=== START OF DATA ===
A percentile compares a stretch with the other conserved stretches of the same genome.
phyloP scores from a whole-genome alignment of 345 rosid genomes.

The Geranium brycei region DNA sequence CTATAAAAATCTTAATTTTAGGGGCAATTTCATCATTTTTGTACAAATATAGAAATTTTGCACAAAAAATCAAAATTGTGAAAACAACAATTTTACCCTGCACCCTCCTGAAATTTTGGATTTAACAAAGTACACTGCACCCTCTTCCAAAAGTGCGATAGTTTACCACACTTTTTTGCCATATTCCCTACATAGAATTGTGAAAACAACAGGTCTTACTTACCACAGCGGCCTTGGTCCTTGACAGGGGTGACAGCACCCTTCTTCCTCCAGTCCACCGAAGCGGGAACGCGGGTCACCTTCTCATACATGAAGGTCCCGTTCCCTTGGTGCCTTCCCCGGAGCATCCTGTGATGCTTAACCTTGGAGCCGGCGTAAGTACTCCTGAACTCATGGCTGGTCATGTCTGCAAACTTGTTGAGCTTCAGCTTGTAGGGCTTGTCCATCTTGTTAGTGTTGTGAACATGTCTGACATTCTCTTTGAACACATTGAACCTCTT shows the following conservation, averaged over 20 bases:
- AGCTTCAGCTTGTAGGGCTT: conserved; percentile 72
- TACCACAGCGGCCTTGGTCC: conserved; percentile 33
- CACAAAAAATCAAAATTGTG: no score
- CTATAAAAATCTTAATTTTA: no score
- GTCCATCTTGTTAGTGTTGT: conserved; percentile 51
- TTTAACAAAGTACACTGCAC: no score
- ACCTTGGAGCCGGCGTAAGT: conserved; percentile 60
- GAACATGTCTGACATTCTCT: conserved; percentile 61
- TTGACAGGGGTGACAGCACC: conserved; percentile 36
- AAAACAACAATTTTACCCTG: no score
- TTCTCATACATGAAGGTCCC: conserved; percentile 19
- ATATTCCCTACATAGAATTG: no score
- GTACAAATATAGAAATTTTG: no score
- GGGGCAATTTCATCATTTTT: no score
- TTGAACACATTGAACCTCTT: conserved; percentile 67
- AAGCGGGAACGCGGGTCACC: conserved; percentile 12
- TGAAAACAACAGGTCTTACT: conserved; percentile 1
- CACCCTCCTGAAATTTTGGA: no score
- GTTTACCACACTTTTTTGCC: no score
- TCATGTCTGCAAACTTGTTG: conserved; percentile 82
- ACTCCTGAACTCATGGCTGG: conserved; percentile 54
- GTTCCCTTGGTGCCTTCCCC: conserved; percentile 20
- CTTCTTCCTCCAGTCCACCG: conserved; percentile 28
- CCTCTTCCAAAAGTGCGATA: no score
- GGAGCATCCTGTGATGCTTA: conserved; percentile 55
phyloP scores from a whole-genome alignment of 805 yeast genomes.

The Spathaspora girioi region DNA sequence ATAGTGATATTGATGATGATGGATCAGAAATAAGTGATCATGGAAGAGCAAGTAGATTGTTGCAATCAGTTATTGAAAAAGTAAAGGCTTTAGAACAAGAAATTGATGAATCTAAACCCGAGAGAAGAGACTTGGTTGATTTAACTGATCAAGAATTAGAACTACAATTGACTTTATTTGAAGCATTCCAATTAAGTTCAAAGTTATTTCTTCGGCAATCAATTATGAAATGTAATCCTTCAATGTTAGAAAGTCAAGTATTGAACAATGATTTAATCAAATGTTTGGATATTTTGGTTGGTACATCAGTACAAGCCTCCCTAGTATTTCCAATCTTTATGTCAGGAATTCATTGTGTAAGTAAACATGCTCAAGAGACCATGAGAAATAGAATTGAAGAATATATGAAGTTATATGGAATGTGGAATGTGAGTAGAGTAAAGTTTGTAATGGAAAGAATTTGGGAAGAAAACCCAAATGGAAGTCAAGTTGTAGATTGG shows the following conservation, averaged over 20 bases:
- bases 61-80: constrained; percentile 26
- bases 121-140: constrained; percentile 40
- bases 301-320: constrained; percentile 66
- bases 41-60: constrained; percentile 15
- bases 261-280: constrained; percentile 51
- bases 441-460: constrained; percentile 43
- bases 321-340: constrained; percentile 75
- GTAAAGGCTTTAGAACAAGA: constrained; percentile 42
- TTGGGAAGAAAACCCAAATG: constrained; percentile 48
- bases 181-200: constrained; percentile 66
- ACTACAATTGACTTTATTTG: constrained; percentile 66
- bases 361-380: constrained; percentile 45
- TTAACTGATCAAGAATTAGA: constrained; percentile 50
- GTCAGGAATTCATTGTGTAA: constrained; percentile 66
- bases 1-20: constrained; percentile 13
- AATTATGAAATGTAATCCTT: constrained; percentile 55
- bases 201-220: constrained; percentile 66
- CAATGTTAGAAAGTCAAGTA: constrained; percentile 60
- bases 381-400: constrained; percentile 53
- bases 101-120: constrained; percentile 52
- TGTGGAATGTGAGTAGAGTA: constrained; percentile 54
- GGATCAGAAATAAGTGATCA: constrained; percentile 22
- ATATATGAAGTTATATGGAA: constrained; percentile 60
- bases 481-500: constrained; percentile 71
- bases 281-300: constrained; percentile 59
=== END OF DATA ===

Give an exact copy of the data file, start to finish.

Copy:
A percentile compares a stretch with the other conserved stretches of the same genome.
phyloP scores from a whole-genome alignment of 345 rosid genomes.

The Geranium brycei region DNA sequence CTATAAAAATCTTAATTTTAGGGGCAATTTCATCATTTTTGTACAAATATAGAAATTTTGCACAAAAAATCAAAATTGTGAAAACAACAATTTTACCCTGCACCCTCCTGAAATTTTGGATTTAACAAAGTACACTGCACCCTCTTCCAAAAGTGCGATAGTTTACCACACTTTTTTGCCATATTCCCTACATAGAATTGTGAAAACAACAGGTCTTACTTACCACAGCGGCCTTGGTCCTTGACAGGGGTGACAGCACCCTTCTTCCTCCAGTCCACCGAAGCGGGAACGCGGGTCACCTTCTCATACATGAAGGTCCCGTTCCCTTGGTGCCTTCCCCGGAGCATCCTGTGATGCTTAACCTTGGAGCCGGCGTAAGTACTCCTGAACTCATGGCTGGTCATGTCTGCAAACTTGTTGAGCTTCAGCTTGTAGGGCTTGTCCATCTTGTTAGTGTTGTGAACATGTCTGACATTCTCTTTGAACACATTGAACCTCTT shows the following conservation, averaged over 20 bases:
- AGCTTCAGCTTGTAGGGCTT: conserved; percentile 72
- TACCACAGCGGCCTTGGTCC: conserved; percentile 33
- CACAAAAAATCAAAATTGTG: no score
- CTATAAAAATCTTAATTTTA: no score
- GTCCATCTTGTTAGTGTTGT: conserved; percentile 51
- TTTAACAAAGTACACTGCAC: no score
- ACCTTGGAGCCGGCGTAAGT: conserved; percentile 60
- GAACATGTCTGACATTCTCT: conserved; percentile 61
- TTGACAGGGGTGACAGCACC: conserved; percentile 36
- AAAACAACAATTTTACCCTG: no score
- TTCTCATACATGAAGGTCCC: conserved; percentile 19
- ATATTCCCTACATAGAATTG: no score
- GTACAAATATAGAAATTTTG: no score
- GGGGCAATTTCATCATTTTT: no score
- TTGAACACATTGAACCTCTT: conserved; percentile 67
- AAGCGGGAACGCGGGTCACC: conserved; percentile 12
- TGAAAACAACAGGTCTTACT: conserved; percentile 1
- CACCCTCCTGAAATTTTGGA: no score
- GTTTACCACACTTTTTTGCC: no score
- TCATGTCTGCAAACTTGTTG: conserved; percentile 82
- ACTCCTGAACTCATGGCTGG: conserved; percentile 54
- GTTCCCTTGGTGCCTTCCCC: conserved; percentile 20
- CTTCTTCCTCCAGTCCACCG: conserved; percentile 28
- CCTCTTCCAAAAGTGCGATA: no score
- GGAGCATCCTGTGATGCTTA: conserved; percentile 55
phyloP scores from a whole-genome alignment of 805 yeast genomes.

The Spathaspora girioi region DNA sequence ATAGTGATATTGATGATGATGGATCAGAAATAAGTGATCATGGAAGAGCAAGTAGATTGTTGCAATCAGTTATTGAAAAAGTAAAGGCTTTAGAACAAGAAATTGATGAATCTAAACCCGAGAGAAGAGACTTGGTTGATTTAACTGATCAAGAATTAGAACTACAATTGACTTTATTTGAAGCATTCCAATTAAGTTCAAAGTTATTTCTTCGGCAATCAATTATGAAATGTAATCCTTCAATGTTAGAAAGTCAAGTATTGAACAATGATTTAATCAAATGTTTGGATATTTTGGTTGGTACATCAGTACAAGCCTCCCTAGTATTTCCAATCTTTATGTCAGGAATTCATTGTGTAAGTAAACATGCTCAAGAGACCATGAGAAATAGAATTGAAGAATATATGAAGTTATATGGAATGTGGAATGTGAGTAGAGTAAAGTTTGTAATGGAAAGAATTTGGGAAGAAAACCCAAATGGAAGTCAAGTTGTAGATTGG shows the following conservation, averaged over 20 bases:
- bases 61-80: constrained; percentile 26
- bases 121-140: constrained; percentile 40
- bases 301-320: constrained; percentile 66
- bases 41-60: constrained; percentile 15
- bases 261-280: constrained; percentile 51
- bases 441-460: constrained; percentile 43
- bases 321-340: constrained; percentile 75
- GTAAAGGCTTTAGAACAAGA: constrained; percentile 42
- TTGGGAAGAAAACCCAAATG: constrained; percentile 48
- bases 181-200: constrained; percentile 66
- ACTACAATTGACTTTATTTG: constrained; percentile 66
- bases 361-380: constrained; percentile 45
- TTAACTGATCAAGAATTAGA: constrained; percentile 50
- GTCAGGAATTCATTGTGTAA: constrained; percentile 66
- bases 1-20: constrained; percentile 13
- AATTATGAAATGTAATCCTT: constrained; percentile 55
- bases 201-220: constrained; percentile 66
- CAATGTTAGAAAGTCAAGTA: constrained; percentile 60
- bases 381-400: constrained; percentile 53
- bases 101-120: constrained; percentile 52
- TGTGGAATGTGAGTAGAGTA: constrained; percentile 54
- GGATCAGAAATAAGTGATCA: constrained; percentile 22
- ATATATGAAGTTATATGGAA: constrained; percentile 60
- bases 481-500: constrained; percentile 71
- bases 281-300: constrained; percentile 59